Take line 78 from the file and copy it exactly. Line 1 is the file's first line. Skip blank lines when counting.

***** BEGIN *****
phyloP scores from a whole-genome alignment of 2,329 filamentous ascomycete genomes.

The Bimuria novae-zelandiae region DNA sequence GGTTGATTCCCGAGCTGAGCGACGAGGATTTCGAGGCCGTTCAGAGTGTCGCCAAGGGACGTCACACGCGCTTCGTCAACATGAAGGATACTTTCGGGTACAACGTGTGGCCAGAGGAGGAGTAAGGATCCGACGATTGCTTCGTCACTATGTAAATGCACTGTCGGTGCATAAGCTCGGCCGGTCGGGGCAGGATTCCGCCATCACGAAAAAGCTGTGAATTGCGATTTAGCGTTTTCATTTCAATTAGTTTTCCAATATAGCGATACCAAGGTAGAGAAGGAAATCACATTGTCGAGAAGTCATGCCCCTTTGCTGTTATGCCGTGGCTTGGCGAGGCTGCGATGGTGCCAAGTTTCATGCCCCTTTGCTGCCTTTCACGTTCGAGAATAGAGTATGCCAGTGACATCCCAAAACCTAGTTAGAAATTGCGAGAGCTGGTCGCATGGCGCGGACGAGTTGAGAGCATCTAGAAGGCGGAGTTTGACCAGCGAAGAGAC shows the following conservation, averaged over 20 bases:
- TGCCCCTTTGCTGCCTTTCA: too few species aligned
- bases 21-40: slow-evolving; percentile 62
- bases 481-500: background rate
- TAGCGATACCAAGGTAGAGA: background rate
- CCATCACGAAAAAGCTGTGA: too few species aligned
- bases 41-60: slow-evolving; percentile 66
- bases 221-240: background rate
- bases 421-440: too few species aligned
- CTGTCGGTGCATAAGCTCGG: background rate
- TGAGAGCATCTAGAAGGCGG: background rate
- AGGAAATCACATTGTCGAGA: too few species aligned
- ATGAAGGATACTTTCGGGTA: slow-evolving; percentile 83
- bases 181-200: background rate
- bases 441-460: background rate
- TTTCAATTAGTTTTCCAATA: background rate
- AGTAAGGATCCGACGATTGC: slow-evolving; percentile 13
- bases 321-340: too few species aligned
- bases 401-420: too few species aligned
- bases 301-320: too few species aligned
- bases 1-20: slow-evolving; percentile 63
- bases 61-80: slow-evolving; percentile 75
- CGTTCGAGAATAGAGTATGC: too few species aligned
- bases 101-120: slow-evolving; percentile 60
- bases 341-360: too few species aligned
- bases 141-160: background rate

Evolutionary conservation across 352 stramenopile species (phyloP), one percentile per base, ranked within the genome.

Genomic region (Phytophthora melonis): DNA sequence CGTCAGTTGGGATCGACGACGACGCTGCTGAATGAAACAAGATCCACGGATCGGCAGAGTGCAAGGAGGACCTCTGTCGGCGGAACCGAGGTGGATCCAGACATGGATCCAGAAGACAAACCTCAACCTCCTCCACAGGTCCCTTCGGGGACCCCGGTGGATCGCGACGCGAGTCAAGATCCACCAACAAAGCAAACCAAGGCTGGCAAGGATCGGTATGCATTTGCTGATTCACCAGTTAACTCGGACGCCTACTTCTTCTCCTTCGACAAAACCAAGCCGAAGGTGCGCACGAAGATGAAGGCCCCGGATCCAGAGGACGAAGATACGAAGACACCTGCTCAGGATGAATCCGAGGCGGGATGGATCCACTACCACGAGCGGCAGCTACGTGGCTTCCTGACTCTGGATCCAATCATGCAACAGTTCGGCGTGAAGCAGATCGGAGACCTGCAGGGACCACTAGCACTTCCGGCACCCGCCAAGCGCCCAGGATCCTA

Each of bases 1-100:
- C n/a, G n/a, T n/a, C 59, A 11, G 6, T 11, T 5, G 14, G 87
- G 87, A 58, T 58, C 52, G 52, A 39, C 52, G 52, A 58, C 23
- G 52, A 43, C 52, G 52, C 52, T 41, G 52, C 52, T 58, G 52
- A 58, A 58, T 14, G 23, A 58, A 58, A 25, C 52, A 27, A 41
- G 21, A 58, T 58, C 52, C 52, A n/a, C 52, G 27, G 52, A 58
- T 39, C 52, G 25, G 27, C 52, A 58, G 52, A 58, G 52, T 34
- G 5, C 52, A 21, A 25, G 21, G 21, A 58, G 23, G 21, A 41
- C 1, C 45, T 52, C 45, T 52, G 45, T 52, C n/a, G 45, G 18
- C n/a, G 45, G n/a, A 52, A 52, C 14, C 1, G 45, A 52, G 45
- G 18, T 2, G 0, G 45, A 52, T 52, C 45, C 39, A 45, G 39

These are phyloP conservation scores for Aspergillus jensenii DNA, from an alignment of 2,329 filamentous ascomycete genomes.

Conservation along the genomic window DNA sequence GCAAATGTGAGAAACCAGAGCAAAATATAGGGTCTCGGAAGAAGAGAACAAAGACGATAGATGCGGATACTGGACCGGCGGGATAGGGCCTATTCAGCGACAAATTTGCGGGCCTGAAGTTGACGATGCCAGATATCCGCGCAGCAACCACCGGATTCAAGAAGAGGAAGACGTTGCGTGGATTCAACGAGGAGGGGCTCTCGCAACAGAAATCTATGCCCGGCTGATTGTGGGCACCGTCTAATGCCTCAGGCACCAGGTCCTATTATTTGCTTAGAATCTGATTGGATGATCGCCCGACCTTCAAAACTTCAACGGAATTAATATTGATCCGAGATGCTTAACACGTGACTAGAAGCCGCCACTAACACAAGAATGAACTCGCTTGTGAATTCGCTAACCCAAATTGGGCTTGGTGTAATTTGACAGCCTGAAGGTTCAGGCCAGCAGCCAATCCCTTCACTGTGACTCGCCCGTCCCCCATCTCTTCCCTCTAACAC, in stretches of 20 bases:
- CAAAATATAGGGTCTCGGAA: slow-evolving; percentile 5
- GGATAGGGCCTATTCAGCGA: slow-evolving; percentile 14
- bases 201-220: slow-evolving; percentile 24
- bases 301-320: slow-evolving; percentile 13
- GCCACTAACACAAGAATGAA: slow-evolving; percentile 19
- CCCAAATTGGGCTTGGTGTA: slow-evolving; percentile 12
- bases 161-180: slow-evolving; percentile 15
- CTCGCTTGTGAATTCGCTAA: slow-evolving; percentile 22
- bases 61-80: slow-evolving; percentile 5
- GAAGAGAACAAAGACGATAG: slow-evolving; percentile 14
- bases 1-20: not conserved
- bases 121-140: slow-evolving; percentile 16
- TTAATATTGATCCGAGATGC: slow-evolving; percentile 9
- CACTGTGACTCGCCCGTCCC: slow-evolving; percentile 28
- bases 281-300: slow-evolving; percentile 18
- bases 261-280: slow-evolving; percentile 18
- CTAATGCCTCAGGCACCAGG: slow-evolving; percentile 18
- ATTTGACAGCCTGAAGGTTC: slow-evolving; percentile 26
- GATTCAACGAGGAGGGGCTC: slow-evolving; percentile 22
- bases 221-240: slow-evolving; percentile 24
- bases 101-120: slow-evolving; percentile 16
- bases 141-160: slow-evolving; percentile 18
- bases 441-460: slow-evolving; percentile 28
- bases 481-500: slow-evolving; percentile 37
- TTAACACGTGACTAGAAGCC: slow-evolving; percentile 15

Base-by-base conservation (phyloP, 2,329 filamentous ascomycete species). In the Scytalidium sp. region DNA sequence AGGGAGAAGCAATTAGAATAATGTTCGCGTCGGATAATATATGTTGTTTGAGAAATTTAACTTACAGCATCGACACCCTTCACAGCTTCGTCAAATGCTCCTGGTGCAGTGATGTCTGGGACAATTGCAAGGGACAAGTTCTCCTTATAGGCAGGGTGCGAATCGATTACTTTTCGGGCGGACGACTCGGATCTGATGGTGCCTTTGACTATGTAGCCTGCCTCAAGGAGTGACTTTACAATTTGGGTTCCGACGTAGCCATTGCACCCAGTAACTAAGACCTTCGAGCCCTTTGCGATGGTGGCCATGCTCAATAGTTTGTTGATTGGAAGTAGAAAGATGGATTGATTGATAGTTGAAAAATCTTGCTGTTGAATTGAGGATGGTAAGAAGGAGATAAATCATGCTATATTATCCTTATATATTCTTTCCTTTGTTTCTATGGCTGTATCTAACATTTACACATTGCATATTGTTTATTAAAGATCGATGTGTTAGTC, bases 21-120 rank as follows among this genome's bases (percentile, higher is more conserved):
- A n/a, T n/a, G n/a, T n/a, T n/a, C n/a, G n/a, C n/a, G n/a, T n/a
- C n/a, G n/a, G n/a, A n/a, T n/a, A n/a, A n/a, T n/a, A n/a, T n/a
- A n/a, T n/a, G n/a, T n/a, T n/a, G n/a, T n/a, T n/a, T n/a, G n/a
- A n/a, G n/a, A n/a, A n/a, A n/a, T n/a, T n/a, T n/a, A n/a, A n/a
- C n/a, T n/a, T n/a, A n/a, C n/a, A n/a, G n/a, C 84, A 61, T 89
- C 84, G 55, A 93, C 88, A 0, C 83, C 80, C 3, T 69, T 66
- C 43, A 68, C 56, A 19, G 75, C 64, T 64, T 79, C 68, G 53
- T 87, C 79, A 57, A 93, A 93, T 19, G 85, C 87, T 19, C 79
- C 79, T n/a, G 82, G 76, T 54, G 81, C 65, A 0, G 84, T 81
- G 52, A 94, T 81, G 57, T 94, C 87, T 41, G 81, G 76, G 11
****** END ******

- G 52, A 94, T 81, G 57, T 94, C 87, T 41, G 81, G 76, G 11